Have we made our classrooms similar to an instant cake mix? Do we believe that teaching students is as simple as following a checklist? Find out in this week's episode what we believe teachers can do to increase student engagement this fall. Brian Regan YouTube clip: Resources: Habitudes for Social & Emotional Learning Contact: [email protected] Social Media: @GrowingLeaders, @TimElmore & @AndrewMcPeak

This is the second of three episodes focusing on Tim Elmore's newest book, The Eight Paradoxes of Great Leadership, releasing on Nov. 2nd, 2021. To pre-order the book and gain access to the mini-course visit: To take the leadership quiz now visit: Resources: The Eight Paradoxes of Great Leadership Pre-Order + Bonus Contact: [email protected] Social Media: @GrowingLeaders, @TimElmore & @AndrewMcPeak  

According to a nationwide study, 82% of Generation Z members report experiencing at least one traumatic event in their lives. For many teens, it was something that happened during the early years of their lives, but for even more, it was the pandemic. Add to that the societal pressure to have it all together and it can be overwhelming. In

The postponed Olympics Games held in Tokyo are now history. As always, there were highs and lows for competing athletes, but we'd like to focus on some insights we gain as we watched this year’s young athletes perform. In this episode, Tim Elmore and Andrew McPeak discuss four lessons on leading young people from the Tokyo Olympics. Resources: Habitudes for Social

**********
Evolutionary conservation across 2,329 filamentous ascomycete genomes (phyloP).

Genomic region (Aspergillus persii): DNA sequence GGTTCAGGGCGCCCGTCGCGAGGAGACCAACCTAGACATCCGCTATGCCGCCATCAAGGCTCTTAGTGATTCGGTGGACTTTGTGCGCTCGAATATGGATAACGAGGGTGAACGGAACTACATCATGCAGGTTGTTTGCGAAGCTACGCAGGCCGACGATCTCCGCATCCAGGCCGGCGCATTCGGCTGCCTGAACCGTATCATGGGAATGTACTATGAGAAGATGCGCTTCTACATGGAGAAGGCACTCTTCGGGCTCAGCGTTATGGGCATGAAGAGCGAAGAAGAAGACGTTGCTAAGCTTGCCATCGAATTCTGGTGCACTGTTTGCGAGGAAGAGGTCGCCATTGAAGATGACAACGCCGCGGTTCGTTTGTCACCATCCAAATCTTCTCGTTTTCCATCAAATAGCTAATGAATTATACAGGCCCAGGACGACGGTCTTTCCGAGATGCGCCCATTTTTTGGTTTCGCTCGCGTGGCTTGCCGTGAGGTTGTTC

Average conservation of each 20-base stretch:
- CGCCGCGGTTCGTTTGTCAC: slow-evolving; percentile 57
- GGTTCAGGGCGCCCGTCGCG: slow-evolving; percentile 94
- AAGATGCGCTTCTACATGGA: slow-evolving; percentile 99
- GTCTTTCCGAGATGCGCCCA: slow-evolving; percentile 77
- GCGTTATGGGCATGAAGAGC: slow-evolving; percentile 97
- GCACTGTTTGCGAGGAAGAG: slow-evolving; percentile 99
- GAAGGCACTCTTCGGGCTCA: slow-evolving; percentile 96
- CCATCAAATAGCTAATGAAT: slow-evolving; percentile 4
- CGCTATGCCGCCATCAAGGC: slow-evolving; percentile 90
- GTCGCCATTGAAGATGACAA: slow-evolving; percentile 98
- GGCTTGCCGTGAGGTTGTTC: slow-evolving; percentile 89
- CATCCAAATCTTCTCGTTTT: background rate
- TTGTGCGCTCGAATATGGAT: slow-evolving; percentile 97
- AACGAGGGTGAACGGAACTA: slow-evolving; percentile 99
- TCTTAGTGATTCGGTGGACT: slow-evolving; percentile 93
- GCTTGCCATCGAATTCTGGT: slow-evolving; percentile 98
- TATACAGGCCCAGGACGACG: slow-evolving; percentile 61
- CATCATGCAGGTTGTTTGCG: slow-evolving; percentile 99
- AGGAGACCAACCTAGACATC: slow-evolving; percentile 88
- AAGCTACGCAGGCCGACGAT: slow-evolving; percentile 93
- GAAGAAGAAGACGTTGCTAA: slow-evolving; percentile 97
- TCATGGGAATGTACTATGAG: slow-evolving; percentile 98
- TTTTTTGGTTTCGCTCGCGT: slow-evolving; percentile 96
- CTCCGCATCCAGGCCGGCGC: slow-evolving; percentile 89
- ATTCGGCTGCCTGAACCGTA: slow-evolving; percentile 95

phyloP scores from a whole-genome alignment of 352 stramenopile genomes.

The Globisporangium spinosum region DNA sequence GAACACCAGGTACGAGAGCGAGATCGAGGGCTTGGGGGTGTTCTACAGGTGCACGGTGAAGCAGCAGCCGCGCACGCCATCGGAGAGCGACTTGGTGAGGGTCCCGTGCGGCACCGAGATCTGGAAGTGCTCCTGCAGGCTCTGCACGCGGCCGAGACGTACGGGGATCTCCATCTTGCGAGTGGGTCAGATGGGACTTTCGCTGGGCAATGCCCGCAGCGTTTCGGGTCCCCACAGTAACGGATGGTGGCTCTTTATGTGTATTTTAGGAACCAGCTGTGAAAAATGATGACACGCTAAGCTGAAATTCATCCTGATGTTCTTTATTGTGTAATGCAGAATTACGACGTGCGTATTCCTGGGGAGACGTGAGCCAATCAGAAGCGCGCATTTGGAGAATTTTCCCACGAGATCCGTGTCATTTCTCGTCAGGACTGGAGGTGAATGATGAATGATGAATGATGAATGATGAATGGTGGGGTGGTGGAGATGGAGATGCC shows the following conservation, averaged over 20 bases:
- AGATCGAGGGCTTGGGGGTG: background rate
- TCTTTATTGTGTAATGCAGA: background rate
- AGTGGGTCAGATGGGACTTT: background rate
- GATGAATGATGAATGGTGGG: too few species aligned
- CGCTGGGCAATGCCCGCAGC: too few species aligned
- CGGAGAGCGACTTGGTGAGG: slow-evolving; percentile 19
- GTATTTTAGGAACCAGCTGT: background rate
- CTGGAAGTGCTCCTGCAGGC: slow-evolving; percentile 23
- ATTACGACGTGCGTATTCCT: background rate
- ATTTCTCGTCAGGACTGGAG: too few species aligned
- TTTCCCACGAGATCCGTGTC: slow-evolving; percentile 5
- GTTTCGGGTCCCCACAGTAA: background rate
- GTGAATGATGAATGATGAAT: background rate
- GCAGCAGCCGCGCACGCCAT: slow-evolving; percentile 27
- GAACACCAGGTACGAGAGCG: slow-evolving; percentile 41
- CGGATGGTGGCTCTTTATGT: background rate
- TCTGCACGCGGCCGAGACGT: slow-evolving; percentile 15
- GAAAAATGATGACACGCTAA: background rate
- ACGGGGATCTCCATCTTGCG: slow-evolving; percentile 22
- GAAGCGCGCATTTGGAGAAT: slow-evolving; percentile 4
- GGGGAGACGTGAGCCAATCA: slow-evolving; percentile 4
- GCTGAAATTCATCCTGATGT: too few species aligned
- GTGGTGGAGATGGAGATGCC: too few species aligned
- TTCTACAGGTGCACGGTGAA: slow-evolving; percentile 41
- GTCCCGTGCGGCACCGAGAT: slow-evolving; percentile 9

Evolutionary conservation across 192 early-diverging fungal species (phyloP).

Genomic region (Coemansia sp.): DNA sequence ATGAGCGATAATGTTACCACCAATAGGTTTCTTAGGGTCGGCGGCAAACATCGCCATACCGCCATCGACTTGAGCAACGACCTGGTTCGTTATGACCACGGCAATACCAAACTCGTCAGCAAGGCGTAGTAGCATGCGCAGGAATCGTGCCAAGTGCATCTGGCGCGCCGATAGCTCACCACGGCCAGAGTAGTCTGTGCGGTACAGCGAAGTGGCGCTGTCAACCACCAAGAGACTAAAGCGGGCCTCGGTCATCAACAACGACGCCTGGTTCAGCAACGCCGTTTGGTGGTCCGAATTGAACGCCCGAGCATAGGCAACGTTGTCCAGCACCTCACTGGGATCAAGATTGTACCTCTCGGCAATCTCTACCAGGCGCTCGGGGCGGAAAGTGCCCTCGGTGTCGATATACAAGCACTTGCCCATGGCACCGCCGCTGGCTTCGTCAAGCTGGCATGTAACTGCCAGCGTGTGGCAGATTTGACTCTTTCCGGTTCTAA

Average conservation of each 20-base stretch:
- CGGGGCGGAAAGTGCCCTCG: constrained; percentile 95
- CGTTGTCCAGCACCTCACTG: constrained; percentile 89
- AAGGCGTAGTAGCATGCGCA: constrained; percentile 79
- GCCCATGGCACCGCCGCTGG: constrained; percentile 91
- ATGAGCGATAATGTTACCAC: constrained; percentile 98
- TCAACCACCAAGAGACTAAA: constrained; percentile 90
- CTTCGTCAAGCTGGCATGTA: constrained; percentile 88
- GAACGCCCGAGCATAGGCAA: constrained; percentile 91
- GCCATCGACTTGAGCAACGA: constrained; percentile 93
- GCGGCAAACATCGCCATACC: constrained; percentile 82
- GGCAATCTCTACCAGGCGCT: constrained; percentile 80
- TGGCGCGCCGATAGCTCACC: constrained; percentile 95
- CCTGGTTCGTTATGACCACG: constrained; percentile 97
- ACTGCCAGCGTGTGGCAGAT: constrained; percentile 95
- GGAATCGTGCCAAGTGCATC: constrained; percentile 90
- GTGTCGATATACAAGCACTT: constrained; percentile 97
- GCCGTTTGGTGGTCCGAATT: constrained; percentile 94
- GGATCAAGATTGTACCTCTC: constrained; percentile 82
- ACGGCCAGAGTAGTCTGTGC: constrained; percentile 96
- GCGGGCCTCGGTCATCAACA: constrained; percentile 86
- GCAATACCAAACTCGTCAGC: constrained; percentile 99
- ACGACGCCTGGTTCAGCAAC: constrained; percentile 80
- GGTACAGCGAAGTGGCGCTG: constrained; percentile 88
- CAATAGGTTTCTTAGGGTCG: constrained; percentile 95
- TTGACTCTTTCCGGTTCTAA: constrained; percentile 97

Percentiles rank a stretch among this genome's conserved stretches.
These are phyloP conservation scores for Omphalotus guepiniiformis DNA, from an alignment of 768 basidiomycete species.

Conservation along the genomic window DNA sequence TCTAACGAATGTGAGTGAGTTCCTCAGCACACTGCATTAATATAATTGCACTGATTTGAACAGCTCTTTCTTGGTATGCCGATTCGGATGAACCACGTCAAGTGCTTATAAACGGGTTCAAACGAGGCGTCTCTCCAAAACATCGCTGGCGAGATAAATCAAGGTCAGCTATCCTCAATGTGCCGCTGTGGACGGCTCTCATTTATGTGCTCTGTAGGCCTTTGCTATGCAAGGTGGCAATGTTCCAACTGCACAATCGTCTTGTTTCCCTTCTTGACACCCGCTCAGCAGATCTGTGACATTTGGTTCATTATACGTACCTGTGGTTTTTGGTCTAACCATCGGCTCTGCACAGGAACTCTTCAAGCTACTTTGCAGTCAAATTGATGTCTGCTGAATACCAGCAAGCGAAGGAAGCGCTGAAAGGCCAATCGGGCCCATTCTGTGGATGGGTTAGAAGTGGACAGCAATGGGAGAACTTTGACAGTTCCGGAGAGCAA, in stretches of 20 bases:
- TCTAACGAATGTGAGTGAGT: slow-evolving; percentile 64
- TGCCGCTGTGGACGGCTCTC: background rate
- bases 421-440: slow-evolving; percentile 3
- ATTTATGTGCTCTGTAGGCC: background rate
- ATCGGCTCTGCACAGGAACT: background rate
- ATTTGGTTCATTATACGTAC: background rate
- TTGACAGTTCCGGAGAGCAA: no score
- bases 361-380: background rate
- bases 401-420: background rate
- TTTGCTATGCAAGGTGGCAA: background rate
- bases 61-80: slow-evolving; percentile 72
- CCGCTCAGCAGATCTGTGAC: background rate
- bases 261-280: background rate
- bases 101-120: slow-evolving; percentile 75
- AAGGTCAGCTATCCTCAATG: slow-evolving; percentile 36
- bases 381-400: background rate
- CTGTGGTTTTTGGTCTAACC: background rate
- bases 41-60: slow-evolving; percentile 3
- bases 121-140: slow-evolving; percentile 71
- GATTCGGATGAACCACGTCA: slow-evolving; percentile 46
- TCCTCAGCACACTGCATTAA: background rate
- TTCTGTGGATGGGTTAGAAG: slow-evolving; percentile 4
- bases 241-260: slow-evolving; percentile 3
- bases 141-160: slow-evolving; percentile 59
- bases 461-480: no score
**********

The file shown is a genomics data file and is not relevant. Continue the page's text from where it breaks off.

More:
Want to make a great comeback from the setback of COVID-19? Every school would benefit from instilling a philosophy into our students where everyone responds to the hour we find ourselves in by knowing, growing, and sowing what’s inside of them for the sake of others. In this episode, Tim Elmore and Andrew McPeak discuss how to effectively lead your

What happens when the heartfelt ambitions of parenthood meet the ubiquitous opportunities of social media? "Sharenting" happens any time an adult in charge of a child’s well-being, such as a parent or a teacher, transmits private details about a child via digital channels. The problem, of course, is that even though we may be the parent or guardian, kids are

Adults everywhere offer “programs” to students, but what students really want and need are deep and trusting relationships. Generation Z has been programmed to death. They have sports programs thrown at them, they have YouTube and Amazon programs targeted at them and they have TV programs to watch. What they don’t experience is rich relationships and community. They often don’t